About the Painted Terrapin

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Description

  • During the breeding season, male painted terrapins display white coloring on their heads with a red stripe between their eyes. However, female and non-breeding males do not have this painted appearance for which the species is named.
  • Females are larger than males.
  • The painted terrapin’s carapace (upper shell) is brown or gray in color with black markings around the outside and across the middle.
  • Like all terrapins, the painted terrapin has a long neck and a pointed nose.
  • This aquatic turtle has webbed feet that help it swim through watery habitats.

Habitat

  • The painted terrapin typically inhabits swamps and river estuaries. (An estuary is the part of a river where it meets the sea.)
  • It can survive in freshwater and brackish (partly salty) water.

Range

  • The painted terrapin lives in Southeast Asia.
  • The endangered turtle is almost extinct in Thailand, but it can still be found therein some areas in the southern portion of the island. Populations also exist in Malaysia, Sumatra, and Borneo.

Diet

  • The painted terrapin mainly feeds on fruits and plants along riverbanks.

Behavior

  • Like many other turtle species, the painted terrapin may climb onto a log or other above-water surface to bask in the sun.
  • A solitary species, the painted terrapin is usually only seen with other members of its species during the breeding season. It is extremely shy on land and will quickly return to the water if disturbed.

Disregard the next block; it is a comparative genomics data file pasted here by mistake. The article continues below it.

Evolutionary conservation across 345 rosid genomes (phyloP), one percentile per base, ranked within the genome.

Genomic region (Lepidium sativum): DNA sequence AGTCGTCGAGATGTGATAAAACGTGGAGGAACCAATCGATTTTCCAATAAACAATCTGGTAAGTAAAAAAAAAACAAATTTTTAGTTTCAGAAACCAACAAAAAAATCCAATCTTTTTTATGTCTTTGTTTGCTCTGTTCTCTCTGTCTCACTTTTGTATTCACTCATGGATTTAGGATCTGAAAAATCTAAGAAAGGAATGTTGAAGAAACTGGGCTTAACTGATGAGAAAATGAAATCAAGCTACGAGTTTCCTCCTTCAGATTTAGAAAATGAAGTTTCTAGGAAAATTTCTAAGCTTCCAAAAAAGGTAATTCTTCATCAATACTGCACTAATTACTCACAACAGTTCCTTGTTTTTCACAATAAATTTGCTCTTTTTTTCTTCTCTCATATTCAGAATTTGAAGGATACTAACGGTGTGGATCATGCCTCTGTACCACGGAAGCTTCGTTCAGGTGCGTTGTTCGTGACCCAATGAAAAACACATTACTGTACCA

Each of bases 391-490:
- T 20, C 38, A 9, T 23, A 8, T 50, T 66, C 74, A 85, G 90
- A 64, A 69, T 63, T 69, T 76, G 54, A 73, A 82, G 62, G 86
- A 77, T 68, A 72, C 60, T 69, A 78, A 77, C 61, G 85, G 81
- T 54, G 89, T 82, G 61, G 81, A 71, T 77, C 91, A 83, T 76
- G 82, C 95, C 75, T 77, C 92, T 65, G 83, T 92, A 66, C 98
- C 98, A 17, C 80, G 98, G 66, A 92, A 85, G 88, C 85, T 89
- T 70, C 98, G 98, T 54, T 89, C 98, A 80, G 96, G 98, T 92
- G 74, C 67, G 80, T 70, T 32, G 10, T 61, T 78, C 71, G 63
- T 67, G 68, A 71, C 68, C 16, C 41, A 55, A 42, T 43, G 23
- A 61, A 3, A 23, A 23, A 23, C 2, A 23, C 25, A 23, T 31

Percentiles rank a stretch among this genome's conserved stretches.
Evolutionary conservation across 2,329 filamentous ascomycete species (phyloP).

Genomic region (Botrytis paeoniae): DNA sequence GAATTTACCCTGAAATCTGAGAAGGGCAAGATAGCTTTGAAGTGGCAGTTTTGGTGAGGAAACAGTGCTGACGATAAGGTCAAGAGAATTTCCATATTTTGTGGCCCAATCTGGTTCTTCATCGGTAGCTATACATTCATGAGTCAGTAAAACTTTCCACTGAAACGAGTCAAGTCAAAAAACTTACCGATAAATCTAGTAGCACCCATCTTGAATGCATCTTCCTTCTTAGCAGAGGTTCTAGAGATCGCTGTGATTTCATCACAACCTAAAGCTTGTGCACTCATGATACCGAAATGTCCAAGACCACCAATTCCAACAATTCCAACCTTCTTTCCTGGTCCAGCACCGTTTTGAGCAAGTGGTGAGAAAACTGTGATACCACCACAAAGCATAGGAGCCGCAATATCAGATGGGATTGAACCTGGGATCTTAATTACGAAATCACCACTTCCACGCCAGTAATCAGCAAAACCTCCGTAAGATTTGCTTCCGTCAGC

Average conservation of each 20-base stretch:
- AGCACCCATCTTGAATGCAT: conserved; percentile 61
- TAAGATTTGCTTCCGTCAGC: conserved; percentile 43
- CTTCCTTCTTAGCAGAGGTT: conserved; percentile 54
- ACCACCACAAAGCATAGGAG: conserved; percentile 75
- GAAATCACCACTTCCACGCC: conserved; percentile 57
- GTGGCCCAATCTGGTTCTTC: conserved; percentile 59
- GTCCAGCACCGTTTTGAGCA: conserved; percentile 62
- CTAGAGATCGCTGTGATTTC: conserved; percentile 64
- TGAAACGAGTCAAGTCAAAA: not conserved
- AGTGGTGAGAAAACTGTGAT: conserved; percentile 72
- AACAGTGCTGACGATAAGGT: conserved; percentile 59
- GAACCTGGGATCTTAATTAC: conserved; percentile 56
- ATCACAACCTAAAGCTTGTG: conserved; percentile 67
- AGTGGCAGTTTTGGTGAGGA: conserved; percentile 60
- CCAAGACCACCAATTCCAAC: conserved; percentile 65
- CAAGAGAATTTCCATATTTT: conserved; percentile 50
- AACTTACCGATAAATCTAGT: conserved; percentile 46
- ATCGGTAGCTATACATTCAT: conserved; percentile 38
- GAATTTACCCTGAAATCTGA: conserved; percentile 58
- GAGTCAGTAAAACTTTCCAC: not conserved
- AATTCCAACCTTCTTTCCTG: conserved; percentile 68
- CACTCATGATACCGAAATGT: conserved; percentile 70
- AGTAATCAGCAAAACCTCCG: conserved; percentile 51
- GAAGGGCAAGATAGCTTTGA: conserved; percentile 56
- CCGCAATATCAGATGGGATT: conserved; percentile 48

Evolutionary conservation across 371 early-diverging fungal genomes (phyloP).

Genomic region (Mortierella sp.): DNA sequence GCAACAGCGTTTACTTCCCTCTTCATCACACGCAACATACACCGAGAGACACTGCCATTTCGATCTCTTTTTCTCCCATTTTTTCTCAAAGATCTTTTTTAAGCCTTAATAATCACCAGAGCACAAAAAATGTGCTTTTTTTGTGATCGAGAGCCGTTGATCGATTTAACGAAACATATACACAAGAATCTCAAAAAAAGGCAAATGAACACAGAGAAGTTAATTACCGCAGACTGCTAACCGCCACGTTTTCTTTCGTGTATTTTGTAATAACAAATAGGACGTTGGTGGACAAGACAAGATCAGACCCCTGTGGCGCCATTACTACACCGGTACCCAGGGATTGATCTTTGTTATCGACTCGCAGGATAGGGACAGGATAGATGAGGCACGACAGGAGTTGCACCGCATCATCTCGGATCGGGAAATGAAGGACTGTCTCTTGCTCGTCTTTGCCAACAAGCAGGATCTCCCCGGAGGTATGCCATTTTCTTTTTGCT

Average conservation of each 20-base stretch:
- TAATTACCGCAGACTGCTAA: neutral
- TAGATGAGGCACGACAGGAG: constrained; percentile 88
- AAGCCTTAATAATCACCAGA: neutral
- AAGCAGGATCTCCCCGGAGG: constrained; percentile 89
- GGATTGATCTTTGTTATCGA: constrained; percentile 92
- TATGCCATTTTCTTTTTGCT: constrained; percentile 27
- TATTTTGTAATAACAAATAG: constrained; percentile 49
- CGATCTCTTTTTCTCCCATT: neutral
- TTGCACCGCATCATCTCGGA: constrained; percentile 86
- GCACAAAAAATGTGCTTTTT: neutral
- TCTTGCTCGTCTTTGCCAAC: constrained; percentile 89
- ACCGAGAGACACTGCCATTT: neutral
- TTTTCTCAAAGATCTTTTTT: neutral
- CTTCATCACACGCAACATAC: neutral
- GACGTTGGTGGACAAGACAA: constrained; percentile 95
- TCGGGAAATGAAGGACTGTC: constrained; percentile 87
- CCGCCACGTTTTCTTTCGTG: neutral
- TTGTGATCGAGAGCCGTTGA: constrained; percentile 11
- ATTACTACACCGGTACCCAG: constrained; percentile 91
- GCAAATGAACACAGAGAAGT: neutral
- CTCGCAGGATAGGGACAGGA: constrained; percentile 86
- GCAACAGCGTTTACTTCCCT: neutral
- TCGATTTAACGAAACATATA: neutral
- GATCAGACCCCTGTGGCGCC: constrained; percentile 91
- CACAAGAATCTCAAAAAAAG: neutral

Reproduction

  • A single painted terrapin female may nest up to three times in one season. Some nests may contain as many as 25 eggs, but the average clutch size is 10 to 12 eggs.
  • Female painted terrapins return to the same beach year after year to nest. A female emerges from the sea during low tide, makes her way up the beach, digs a hole, lays her eggs inside the hole, covers the eggs with sand and leaves. Offspring do not receive any parental care.
  • Eggs incubate in the sand for 70 to 90 days.
  • When the time comes, each hatchling must force its way out of the egg, dig through the sand, and tackle the surf on the beach. It then begins swimming toward freshwater.

Did you know?

  • Painted terrapin hatchlings can survive in 100 percent salty water for at least two weeks. They can’t stay there forever, though, since adult painted terrapins require at least 50 percent freshwater to survive.

Status

  • The painted terrapin is listed as critically endangered on the International Union for the Conservation of Nature Red List of Threatened Species.
  • It is one of the most endangered river turtles in Southeast Asia.

Threats

  • Egg collection
  • Habitat loss
  • Overhunting
  • Collection for the pet trade

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